For the first time since the 2015-16 season, the Los Angeles Lakers opted not to make a move at the trade deadline. However, while they didn’t make a trade, were determined to improve their roster in the buyout market. In order to do that, they had to make the difficult decision to cut Troy Daniels, their first signing of the 2019 free agency period.
Daniels wasn’t a splashy signing, but he was expected to bring reliable 3-point shooting to a team that needed it. For his career, Daniels is a 39.6% shooter from behind the arc.
Unfortunately for Daniels, he was never able to crack Vogel’s rotation, which made him one of the more expendable players on the roster after the trade deadline passed. Daniels told Mark Berman of Roanoke Times that he had an opportunity to stay with the Lakers, but after consulting with his teammates, he decided it would be in his best interest to explore other options:
“[The Lakers said,] ‘We don’t know if we’re going to cut Troy or not. We love him, we want to keep him on the team, but there is a chance that could happen. And we wouldn’t want him to not be able to be on a playoff team,’ ” Daniels said. “So they gave me the chance to go out and find teams. There were five or six teams very interested … We found a team [Denver] that was ready to go and we went to the Lakers.
“I had the choice to leave the Lakers or I had the choice to stay. … I actually called LeBron, I called A.D., and I got their input. They basically said, ‘Make the best decision for you and your career.’ ”
For Daniels leaving Los Angeles made a ton of sense. He was on a one-year deal, and had a chance to raise his stock by moving the needle for a playoff team. However, we’d be remiss if we didn’t note that the Lakers were looking at other options at shooting guard well before Daniels was waived, so if he didn’t leave, he was going to be shown the door eventually. From the sounds of it, he knew that too.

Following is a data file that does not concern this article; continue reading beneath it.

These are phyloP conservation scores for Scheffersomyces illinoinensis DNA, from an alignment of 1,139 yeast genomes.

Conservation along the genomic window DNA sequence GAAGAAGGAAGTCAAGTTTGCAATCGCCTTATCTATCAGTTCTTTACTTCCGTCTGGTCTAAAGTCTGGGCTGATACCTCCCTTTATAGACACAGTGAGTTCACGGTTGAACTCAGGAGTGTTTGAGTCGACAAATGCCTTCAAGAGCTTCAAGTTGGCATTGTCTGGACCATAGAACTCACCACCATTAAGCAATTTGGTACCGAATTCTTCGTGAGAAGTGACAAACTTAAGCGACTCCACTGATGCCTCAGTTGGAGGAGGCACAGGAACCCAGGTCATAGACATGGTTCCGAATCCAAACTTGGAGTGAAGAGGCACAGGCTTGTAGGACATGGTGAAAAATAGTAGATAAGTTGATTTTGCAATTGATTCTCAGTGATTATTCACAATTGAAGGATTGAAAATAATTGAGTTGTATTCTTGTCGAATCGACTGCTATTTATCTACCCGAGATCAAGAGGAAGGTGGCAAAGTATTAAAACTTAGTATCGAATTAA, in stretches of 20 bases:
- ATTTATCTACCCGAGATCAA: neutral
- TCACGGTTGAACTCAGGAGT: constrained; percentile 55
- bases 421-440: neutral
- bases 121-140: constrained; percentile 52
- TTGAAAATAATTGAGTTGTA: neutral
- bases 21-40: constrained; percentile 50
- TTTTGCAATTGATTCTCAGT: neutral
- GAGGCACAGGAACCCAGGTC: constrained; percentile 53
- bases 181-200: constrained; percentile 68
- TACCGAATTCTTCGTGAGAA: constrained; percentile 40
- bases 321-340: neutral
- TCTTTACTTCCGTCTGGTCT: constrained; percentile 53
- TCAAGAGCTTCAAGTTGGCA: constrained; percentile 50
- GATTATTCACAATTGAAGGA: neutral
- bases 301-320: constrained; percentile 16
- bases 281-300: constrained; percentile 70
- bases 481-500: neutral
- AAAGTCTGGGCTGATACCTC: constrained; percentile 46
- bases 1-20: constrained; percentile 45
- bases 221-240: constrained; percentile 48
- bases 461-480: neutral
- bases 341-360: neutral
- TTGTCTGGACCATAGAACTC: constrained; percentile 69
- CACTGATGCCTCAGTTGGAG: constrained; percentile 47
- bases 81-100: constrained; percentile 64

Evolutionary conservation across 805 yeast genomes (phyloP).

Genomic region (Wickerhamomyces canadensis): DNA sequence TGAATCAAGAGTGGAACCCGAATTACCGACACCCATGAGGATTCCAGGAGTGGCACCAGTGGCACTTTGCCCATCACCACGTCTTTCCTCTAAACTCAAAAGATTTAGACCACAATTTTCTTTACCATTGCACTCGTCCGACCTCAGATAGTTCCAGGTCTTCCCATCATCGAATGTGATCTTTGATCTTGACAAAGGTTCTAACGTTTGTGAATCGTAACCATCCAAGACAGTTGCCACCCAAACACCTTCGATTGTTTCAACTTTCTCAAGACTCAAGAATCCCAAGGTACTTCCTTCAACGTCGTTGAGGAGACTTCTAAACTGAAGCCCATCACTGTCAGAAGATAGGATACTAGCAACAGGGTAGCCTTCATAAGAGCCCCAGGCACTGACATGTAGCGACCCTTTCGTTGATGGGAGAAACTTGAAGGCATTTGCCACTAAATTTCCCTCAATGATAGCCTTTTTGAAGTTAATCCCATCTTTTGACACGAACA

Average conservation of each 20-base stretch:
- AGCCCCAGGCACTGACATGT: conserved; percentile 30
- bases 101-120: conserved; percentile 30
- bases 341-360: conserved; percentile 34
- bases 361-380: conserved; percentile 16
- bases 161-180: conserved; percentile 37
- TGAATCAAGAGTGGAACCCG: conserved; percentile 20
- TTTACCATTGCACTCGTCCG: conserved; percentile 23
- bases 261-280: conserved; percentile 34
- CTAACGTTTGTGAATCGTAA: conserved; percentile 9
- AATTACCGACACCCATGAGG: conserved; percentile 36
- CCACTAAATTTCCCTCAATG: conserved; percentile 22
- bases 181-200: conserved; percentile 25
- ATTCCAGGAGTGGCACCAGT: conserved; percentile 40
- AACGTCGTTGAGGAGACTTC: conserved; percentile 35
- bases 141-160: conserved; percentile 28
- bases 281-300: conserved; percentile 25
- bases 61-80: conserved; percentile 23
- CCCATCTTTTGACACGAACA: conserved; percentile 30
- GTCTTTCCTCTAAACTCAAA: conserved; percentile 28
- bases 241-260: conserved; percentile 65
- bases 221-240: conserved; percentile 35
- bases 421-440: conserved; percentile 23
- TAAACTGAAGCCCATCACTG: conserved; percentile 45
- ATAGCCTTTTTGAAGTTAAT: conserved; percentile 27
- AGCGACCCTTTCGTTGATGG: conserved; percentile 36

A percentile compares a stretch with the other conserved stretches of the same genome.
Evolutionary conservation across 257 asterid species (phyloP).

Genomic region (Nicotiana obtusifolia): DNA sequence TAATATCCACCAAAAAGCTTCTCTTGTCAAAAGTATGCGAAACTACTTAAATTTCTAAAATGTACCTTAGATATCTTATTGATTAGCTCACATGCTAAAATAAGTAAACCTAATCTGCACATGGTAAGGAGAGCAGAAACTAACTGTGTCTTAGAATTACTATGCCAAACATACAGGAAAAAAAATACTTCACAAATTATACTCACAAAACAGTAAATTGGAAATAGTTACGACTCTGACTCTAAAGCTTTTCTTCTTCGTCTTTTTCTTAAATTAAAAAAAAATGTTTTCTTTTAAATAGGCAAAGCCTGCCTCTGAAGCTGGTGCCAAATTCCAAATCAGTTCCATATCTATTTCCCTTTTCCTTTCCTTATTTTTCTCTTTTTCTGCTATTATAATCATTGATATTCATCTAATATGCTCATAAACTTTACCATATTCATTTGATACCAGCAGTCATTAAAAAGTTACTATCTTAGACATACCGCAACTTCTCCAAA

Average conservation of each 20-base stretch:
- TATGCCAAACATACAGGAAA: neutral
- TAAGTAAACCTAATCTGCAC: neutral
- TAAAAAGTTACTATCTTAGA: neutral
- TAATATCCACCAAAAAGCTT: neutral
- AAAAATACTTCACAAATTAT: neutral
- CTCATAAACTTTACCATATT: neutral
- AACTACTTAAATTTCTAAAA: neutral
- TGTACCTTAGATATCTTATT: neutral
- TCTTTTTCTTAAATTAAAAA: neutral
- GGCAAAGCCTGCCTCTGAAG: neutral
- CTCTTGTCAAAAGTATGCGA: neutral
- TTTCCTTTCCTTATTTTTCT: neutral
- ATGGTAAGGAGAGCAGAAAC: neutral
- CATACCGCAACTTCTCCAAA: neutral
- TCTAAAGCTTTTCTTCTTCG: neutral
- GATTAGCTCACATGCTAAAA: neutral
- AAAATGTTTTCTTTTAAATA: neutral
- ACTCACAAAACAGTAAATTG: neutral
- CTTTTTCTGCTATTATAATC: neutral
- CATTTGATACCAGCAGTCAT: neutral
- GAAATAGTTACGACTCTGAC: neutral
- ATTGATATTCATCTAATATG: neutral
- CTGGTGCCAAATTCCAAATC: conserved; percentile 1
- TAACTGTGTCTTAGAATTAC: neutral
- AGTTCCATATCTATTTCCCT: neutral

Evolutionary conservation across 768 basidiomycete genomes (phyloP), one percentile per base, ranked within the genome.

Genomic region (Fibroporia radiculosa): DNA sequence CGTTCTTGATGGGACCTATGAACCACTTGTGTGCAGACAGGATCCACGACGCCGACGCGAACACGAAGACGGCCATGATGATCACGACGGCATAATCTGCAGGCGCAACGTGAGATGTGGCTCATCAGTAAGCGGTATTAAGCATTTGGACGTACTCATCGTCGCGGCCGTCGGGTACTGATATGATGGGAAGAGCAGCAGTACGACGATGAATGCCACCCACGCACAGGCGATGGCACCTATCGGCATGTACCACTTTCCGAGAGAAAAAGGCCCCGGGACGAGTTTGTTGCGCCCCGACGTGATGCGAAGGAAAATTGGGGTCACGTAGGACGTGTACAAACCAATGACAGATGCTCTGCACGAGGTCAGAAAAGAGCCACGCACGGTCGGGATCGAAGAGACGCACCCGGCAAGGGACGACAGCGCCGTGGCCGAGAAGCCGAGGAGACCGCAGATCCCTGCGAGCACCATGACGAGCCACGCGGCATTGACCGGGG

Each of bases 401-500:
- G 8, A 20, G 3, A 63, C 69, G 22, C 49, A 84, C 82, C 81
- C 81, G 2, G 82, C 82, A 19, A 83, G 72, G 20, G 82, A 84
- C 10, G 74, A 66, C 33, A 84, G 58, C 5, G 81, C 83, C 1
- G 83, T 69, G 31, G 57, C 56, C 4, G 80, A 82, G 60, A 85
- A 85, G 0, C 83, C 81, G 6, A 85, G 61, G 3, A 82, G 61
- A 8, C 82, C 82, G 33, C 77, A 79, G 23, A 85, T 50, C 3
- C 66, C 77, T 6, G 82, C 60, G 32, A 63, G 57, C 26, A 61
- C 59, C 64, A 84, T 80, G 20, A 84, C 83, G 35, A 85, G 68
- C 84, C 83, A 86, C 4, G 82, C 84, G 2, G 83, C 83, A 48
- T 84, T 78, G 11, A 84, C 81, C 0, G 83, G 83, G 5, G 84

That didn’t make his decision any easier, though:
It was one of the hardest decisions of his life, said Daniels.
“Nobody wants to leave the Lakers. Nobody wants to leave that type of organization, especially when you’re winning. You feel like you’ve got a team that can win a championship, so I almost stayed,” he said.
“But I made a decision to go to the No. 2 or No. 3 team in the [Western Conference]. It was just to have something guaranteed to where I know I’m good in the playoffs — because that’s where you make your name, that’s where you make your money.
“I’ll still be in the NBA, I’ll still be on a top-three team in the West, … and … I can get another $500,000 if I go to Denver. So I felt like it was a no-brainer at that point.”
With Daniels’ history of being a knockdown 3-point shooter, there was little doubt that he was going to land on a team, especially with the lack of sure things on the market in March. Let’s just hope Daniels doesn’t get the opportunity to have a revenge game against the Lakers in the postseason.